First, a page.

Bracelet string scam

Paris-bracelet-string-scamThis scam is usually played on the steps of the Sacre Coeur Basilica, where men of African origin approach mostly (groups of) female tourists and hold out their hand as if they want to introduce themselves and shake your hand. But as soon as you reach out your hand as well, they quickly grab it and unsolicitedly put a loop of strings around your arm and start weaving it into a kind of bracelet. They explain it is an African tradition, bringing luck to the recipient. Meanwhile, they keep asking questions or talking about Africa, and calling out the famous Lion King’s “Hakuna Matata” punchline, just to distract you, so they can finish their bracelet before you can react. They can be very persistent, even if the tourist refuses and tries to pull her arm away.


Bracelet-string-scam-ParisAs soon as the bracelet is finished, they tell the tourist to pay for it. Some ask for ten Euro’s, some even more, up to as much as thirty Euro’s, which of course is a ridiculously high price for a few strings worth no more than a cent and two minutes of labor. But if the tourist refuses, they can become very intimidating, especially when all of a sudden a group of six of them are surrounding the tourist, demanding payment. Some tourists have even reported physically aggressive behavior, but since the Parisian police have started to strike down hard on the harassment of tourists, they appear to behave a bit more restrained. Still, it can be annoying if someone uninvitedly starts weaving a bracelet around your arm and begging for a tip, while all you wanted to do was enjoy the spectacular view of Paris from the top of the Montmartre hill.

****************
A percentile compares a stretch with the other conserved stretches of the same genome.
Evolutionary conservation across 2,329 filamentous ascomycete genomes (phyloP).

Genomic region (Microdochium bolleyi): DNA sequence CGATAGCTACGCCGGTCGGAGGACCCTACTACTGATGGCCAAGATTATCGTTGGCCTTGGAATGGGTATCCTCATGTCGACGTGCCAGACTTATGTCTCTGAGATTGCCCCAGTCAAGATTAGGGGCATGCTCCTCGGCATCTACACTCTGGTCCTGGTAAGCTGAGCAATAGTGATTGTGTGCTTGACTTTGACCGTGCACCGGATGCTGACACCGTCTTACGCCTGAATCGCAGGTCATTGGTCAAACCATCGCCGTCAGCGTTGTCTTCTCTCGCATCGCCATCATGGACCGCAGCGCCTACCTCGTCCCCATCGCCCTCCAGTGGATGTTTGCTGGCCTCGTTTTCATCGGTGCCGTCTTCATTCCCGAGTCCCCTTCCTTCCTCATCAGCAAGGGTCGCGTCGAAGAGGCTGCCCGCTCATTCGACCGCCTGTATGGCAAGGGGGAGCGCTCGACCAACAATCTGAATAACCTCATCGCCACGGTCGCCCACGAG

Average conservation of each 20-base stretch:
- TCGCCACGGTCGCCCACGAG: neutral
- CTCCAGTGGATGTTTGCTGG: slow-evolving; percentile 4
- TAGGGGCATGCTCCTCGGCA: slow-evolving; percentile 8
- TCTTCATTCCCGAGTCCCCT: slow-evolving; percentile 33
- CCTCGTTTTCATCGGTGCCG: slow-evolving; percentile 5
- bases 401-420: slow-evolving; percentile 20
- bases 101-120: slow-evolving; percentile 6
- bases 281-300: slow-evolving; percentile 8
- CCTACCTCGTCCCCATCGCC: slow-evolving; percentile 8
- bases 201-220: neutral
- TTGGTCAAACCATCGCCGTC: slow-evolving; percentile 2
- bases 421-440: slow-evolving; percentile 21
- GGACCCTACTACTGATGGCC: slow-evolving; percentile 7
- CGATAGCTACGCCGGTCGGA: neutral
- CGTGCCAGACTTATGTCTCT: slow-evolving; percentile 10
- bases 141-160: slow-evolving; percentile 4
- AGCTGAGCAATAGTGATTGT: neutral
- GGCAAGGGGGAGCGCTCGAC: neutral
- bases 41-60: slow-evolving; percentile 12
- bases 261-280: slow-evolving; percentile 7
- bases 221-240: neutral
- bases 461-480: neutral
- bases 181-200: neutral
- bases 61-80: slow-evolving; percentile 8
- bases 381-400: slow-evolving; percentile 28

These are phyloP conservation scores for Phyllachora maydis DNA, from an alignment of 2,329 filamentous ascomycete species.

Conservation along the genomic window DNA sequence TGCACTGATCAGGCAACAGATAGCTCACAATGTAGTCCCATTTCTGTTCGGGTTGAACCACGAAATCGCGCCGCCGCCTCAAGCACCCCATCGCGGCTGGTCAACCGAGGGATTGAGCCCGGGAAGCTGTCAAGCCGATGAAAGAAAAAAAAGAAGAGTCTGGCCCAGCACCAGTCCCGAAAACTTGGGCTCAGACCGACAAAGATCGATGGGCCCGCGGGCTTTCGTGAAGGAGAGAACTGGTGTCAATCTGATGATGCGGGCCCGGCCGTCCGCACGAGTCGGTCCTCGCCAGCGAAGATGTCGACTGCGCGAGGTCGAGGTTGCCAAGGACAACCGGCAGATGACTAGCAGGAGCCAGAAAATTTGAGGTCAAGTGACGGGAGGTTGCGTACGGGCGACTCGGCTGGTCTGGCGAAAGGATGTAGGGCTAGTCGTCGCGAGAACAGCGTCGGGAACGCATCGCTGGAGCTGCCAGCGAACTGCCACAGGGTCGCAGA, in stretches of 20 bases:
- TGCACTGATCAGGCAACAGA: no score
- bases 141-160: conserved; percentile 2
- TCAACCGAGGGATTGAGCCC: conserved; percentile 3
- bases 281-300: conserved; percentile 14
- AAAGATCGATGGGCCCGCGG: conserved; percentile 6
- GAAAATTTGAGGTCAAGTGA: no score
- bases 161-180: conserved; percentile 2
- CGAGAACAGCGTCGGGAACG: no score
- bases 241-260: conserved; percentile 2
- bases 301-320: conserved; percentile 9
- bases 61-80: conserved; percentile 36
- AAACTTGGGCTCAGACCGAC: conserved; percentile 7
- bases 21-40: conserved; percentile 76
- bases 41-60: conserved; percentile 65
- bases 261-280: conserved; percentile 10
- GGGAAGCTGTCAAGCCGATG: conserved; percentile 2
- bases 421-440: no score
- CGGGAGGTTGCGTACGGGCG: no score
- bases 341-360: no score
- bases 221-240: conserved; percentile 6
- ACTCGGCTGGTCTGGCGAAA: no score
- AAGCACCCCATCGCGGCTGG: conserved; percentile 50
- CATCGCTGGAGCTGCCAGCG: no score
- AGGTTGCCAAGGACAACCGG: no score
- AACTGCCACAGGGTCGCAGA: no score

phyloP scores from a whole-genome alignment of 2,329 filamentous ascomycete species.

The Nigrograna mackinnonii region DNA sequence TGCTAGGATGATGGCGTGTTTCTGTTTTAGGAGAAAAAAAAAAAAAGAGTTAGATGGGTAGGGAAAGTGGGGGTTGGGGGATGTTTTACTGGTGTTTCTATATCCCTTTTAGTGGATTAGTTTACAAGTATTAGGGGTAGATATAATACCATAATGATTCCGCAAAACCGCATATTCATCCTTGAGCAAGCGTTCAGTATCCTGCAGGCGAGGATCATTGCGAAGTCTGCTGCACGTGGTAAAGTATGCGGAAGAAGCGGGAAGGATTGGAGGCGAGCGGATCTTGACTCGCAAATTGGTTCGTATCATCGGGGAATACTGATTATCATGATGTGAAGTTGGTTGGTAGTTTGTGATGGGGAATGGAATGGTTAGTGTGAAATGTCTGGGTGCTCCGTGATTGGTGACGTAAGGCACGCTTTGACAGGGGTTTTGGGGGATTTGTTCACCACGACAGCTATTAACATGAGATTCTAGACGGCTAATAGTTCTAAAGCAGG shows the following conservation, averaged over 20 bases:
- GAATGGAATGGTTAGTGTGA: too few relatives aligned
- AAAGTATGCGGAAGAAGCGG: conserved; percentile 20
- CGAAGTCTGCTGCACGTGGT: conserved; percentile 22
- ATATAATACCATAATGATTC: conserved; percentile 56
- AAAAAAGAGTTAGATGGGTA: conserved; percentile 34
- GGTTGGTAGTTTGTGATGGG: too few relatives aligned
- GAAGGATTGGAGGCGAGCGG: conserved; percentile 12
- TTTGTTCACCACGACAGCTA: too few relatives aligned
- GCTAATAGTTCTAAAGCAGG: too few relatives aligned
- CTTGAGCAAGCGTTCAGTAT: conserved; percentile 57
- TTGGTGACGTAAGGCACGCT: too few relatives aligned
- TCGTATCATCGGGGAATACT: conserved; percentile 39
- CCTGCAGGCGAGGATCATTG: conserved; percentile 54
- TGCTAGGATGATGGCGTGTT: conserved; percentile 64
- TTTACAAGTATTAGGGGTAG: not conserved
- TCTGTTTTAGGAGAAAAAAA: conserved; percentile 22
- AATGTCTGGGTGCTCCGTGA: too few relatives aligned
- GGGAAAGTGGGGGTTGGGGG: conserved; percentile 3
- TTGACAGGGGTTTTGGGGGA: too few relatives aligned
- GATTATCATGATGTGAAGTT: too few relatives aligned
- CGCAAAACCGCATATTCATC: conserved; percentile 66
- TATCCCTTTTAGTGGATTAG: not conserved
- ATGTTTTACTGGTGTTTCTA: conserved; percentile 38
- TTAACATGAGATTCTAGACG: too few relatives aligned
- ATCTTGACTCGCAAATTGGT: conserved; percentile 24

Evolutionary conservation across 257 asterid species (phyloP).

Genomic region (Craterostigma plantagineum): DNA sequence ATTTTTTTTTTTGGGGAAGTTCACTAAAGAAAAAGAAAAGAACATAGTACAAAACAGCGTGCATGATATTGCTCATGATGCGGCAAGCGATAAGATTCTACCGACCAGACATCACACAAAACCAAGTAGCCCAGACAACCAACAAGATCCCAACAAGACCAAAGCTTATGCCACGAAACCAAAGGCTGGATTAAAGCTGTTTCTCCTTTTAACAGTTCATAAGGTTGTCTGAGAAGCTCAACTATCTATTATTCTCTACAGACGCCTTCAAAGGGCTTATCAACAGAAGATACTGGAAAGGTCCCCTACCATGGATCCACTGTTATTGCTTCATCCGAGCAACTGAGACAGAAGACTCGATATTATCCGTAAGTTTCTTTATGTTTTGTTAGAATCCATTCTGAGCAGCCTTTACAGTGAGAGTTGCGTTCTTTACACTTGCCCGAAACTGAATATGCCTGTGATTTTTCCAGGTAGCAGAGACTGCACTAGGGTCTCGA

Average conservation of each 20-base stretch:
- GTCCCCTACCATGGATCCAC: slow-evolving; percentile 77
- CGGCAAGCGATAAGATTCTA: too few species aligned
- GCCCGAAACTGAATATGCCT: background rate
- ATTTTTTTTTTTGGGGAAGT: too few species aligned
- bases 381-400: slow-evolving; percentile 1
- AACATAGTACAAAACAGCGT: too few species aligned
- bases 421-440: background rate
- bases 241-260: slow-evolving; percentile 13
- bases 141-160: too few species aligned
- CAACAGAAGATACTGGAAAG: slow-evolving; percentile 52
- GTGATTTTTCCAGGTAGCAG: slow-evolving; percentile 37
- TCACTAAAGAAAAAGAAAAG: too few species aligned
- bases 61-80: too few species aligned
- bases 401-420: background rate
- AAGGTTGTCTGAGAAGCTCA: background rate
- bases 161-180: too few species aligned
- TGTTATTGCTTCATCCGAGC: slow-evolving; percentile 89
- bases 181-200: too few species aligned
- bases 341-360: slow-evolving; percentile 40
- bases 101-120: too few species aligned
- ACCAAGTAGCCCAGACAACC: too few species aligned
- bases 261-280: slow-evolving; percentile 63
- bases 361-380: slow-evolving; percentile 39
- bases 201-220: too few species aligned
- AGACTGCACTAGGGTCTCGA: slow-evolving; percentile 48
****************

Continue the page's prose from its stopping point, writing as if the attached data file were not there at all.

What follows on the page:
You can avoid this scam by not taking the stairs or the funicular, but instead walking up Montmartre hill through the streets at the side and back of the basilica. You’ll find some interesting art displays on the way up as well.

Find experiences from real victims or post your own story in our Paris and France Tourist Scams Forum.


  1. We were visiting Sacre-Coeur on New Year’s Day this year and had just come down the funnel. We needed to use the toilette and so lined up about half an hour for that. My 14 year old son went first and then when he had finished, we told him to wait by a nearby tree. As I was coming out with my young daughter, my husband (still lining up for the toilette) told me to go and help our son. I realised to my horror what was happening. A couple of African-looking men were talking to him and one had managed to tie a wristband around one wrists. My poor son was trying to tell them he had no money only his phone. I yelled “no” at them a few times until they relented and cut off a loose strand. Felt bad because I had prepared my daughter for it, but not my son, since I had not expected them to target a teenager. As we left the scene, another of these wristband scam artists tried to approached us, but the mother bear in me growled at him and he gave up.

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